More Oil Soon

September 10, 2008 | 4 Comments

The Norwegians have studied using seawater as an enhanced oil recovery process in chalk like formations. More than 50% of the world’s oil reservoirs are in these carbonate rocks. Crude oil likes to hang in there as the oil “wets” to the surfaces so making it strongly absorbed. Water injection has been used as a cheap enhanced oil recovery, but the fresh water flows through fractures leaving much of the oil and rock unaffected and doesn’t impact the connection between the oil and the rock.

All this chalk rock is from the skeletons of plankton algae called coccolithophorids. Over time the calcium, oil and water trapped together. The rock is a calcium carbonate with the organic characteristics that allow reactions with the chemicals of contemporary seawater. Ca2+, Mg2+, and SO42− of seawater have been identified as chemicals that can crack open the thermodynamic equilibrium. The equilibrium is seen as the “wettability” problem. When the seawater enters the structure the chemicals break the bond between the oil and rock allowing the water to displace the oil.

That makes the temperature important, as energy is required for the organic chemical reactions to occur. Compared to sandstones, which are inorganic rock structures, the importance of heat energy determines the activity of the incoming seawater. Too cool and it won’t go, or rather it won’t go fast enough to make any difference.

Seawater Wettability Model

Seawater Wettability Model

Recently the University of Stavenger showed that seawater with the potential determining ions of the minerals properly concentrated could promote the reservoir to a more “water wet” rather than “oil wet” condition. The tests at the Ekofisk field increased the imbibition (uptake of the water into the small pores). What was also learned was the higher temperatures experienced more effectiveness. The Norwegians also learned that when doing a viscous reservoir flooding that a very small differential of 1 psi increased the recovery from 40% to 60%.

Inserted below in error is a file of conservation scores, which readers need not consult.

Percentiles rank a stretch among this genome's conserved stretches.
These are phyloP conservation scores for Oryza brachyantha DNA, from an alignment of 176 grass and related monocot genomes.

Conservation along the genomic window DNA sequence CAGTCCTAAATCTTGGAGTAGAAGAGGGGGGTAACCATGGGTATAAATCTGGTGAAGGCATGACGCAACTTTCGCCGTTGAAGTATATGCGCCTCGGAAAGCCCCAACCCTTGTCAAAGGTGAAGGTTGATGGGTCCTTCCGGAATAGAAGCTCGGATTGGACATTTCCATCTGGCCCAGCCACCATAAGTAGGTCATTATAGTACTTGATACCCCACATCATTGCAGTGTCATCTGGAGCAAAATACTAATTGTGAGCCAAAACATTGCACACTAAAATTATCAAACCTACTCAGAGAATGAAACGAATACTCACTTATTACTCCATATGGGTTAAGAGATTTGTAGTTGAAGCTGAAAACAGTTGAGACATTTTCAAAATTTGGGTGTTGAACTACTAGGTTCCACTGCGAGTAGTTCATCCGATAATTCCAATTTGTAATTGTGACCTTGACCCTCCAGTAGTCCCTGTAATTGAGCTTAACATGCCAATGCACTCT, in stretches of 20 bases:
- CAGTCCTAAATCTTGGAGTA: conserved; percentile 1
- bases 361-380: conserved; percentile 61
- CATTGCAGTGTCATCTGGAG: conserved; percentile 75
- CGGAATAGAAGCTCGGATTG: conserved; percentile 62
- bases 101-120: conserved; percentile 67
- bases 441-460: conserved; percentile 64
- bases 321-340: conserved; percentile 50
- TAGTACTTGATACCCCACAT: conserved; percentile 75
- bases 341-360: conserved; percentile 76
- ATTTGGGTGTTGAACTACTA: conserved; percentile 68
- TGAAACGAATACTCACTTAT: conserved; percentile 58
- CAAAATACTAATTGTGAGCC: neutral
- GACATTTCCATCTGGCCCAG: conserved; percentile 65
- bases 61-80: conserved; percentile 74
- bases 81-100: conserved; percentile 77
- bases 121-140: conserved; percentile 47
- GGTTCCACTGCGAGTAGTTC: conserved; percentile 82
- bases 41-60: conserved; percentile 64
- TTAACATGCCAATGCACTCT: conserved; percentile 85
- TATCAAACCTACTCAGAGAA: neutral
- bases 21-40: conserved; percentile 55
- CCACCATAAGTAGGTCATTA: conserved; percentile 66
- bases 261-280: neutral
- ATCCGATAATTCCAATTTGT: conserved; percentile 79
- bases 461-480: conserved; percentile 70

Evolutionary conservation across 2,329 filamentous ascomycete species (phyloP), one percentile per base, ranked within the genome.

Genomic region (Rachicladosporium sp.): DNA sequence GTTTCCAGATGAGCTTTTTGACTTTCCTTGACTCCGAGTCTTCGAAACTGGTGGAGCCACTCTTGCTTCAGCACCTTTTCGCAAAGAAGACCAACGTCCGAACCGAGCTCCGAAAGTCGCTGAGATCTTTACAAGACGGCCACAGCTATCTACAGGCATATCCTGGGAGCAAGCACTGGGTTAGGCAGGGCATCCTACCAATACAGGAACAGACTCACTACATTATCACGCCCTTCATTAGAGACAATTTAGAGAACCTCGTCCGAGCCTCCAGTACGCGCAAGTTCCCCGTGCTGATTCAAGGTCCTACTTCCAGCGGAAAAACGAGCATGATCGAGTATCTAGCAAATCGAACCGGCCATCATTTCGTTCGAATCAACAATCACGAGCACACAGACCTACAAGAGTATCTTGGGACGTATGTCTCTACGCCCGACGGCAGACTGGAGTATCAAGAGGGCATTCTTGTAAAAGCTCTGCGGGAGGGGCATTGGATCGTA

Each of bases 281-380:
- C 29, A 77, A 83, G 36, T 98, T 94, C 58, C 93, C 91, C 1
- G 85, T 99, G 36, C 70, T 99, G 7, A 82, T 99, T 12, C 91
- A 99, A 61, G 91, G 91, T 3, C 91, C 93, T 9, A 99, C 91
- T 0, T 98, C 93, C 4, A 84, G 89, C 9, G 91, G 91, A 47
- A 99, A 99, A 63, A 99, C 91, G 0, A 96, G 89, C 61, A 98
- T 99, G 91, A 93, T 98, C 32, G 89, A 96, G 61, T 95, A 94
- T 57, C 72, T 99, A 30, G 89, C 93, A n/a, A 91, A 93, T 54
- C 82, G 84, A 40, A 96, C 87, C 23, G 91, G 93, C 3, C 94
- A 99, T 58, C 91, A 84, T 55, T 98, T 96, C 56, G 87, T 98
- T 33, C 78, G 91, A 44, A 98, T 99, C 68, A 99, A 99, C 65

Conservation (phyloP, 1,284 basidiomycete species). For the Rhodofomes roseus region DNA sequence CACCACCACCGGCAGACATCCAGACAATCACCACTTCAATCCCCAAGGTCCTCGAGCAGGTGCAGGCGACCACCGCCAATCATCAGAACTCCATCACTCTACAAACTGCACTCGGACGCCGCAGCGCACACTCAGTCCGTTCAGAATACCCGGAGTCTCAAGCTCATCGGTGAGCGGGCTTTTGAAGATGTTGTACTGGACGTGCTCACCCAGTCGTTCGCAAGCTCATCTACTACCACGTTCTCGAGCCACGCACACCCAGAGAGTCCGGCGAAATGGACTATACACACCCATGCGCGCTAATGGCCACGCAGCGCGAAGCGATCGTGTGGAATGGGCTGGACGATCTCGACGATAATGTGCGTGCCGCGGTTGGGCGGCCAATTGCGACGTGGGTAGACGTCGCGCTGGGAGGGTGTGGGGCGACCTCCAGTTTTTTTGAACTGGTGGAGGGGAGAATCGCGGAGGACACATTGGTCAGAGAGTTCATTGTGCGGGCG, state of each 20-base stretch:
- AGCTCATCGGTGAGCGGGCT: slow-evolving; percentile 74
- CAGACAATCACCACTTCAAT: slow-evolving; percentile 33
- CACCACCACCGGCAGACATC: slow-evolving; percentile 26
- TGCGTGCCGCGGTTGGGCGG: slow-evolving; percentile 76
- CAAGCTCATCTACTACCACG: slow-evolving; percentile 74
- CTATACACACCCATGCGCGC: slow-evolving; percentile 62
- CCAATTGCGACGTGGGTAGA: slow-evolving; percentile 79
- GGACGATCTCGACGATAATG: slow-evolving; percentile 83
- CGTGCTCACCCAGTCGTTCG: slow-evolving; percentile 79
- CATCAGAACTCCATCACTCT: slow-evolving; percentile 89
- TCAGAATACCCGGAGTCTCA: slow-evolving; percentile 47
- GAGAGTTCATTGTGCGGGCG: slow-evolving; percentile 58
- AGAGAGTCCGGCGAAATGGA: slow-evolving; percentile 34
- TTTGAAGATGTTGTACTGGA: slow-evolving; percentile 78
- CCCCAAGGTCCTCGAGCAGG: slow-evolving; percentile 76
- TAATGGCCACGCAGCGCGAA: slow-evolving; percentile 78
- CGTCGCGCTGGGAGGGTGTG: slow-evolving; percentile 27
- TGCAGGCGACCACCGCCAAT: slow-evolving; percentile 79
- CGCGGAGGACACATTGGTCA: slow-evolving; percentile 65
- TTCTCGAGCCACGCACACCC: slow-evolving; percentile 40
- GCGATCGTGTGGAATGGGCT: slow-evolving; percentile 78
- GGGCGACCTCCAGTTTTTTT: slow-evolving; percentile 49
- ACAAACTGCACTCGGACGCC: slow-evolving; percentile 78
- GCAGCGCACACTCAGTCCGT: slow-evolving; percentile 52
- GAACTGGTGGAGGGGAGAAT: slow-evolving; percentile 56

When we think of oil reservoir rock what is in mind is a rock sponge with tiny pores filled with oil. As the oil moves to the well the pressure is reduced. Rock compresses poorly so very little is gained after the pressure from gas above or water below is taken off by production. Those little pores have been an issue for decades. The realization that the organic chemistry aspects of the calcium rock and the available chemical reactivity of seawater is now a documented and understood.

What this should mean is that there will be continued production from oil fields thought to be past economic productivity. The researchers are looking onto the application of seawater into limestone formations, which are also organic formed rock. It may well be possible to greatly enhance these reservoirs too.

When one looks over the study paper one point shines through. The new seawater process accomplishes a strong cleaning action on the oil reservoir that drives much more oil free to be pumped for use. The other striking fact is that this depth of experimentation is successful and it’s really in the early stages.

There is an old saying that applies here, “There is a lot more oil where that came from!” Sometime I wonder when it’s said that 1/3rd of the oil is pumped out, that it might prove to be an overstated estimate someday.


4 Comments so far

  1. small business grants on November 8, 2010 10:31 AM

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  2. Charlie Pollack on May 21, 2011 10:31 PM

    Thanks for posting. Good to see that not everyone is using RSS feeds to build their blogs 😉

  3. Adelle Duggin on September 1, 2011 4:57 PM

    This post makes a lot of sense !

  4. Jayson Breitling on October 11, 2011 2:32 PM

    Good! Thank you! I always wanted to write in my site something like that. Can I take part of your post to my blog?

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